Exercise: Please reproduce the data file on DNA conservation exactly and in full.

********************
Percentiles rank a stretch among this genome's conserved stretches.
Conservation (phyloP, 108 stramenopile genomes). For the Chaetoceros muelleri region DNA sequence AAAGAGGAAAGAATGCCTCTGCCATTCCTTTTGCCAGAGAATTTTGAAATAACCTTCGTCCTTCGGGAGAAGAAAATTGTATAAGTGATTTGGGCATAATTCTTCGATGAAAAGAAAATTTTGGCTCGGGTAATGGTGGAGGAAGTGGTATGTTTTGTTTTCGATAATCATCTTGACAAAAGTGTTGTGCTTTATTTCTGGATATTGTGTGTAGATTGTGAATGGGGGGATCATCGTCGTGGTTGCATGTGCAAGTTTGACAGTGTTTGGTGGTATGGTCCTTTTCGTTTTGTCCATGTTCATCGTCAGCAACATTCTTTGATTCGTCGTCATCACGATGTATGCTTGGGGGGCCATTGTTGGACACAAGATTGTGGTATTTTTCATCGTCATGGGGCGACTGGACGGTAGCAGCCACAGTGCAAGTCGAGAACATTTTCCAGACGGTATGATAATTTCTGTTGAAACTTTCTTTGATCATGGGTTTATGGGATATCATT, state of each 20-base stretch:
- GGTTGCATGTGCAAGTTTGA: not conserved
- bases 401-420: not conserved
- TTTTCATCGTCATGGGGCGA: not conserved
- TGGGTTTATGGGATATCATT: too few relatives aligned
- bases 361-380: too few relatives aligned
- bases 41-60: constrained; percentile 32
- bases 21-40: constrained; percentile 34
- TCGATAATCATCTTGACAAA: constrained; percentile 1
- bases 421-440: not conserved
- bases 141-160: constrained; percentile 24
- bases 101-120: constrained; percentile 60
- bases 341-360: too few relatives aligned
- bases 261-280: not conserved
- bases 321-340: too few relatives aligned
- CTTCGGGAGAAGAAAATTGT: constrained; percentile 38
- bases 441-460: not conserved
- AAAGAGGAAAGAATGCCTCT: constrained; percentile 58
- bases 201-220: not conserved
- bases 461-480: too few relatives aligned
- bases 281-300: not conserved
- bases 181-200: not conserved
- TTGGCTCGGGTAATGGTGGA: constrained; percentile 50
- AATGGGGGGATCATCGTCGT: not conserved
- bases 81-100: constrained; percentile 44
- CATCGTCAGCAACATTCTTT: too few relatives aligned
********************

Percentiles rank a stretch among this genome's conserved stretches.
Conservation (phyloP, 108 stramenopile genomes). For the Chaetoceros muelleri region DNA sequence AAAGAGGAAAGAATGCCTCTGCCATTCCTTTTGCCAGAGAATTTTGAAATAACCTTCGTCCTTCGGGAGAAGAAAATTGTATAAGTGATTTGGGCATAATTCTTCGATGAAAAGAAAATTTTGGCTCGGGTAATGGTGGAGGAAGTGGTATGTTTTGTTTTCGATAATCATCTTGACAAAAGTGTTGTGCTTTATTTCTGGATATTGTGTGTAGATTGTGAATGGGGGGATCATCGTCGTGGTTGCATGTGCAAGTTTGACAGTGTTTGGTGGTATGGTCCTTTTCGTTTTGTCCATGTTCATCGTCAGCAACATTCTTTGATTCGTCGTCATCACGATGTATGCTTGGGGGGCCATTGTTGGACACAAGATTGTGGTATTTTTCATCGTCATGGGGCGACTGGACGGTAGCAGCCACAGTGCAAGTCGAGAACATTTTCCAGACGGTATGATAATTTCTGTTGAAACTTTCTTTGATCATGGGTTTATGGGATATCATT, state of each 20-base stretch:
- GGTTGCATGTGCAAGTTTGA: not conserved
- bases 401-420: not conserved
- TTTTCATCGTCATGGGGCGA: not conserved
- TGGGTTTATGGGATATCATT: too few relatives aligned
- bases 361-380: too few relatives aligned
- bases 41-60: constrained; percentile 32
- bases 21-40: constrained; percentile 34
- TCGATAATCATCTTGACAAA: constrained; percentile 1
- bases 421-440: not conserved
- bases 141-160: constrained; percentile 24
- bases 101-120: constrained; percentile 60
- bases 341-360: too few relatives aligned
- bases 261-280: not conserved
- bases 321-340: too few relatives aligned
- CTTCGGGAGAAGAAAATTGT: constrained; percentile 38
- bases 441-460: not conserved
- AAAGAGGAAAGAATGCCTCT: constrained; percentile 58
- bases 201-220: not conserved
- bases 461-480: too few relatives aligned
- bases 281-300: not conserved
- bases 181-200: not conserved
- TTGGCTCGGGTAATGGTGGA: constrained; percentile 50
- AATGGGGGGATCATCGTCGT: not conserved
- bases 81-100: constrained; percentile 44
- CATCGTCAGCAACATTCTTT: too few relatives aligned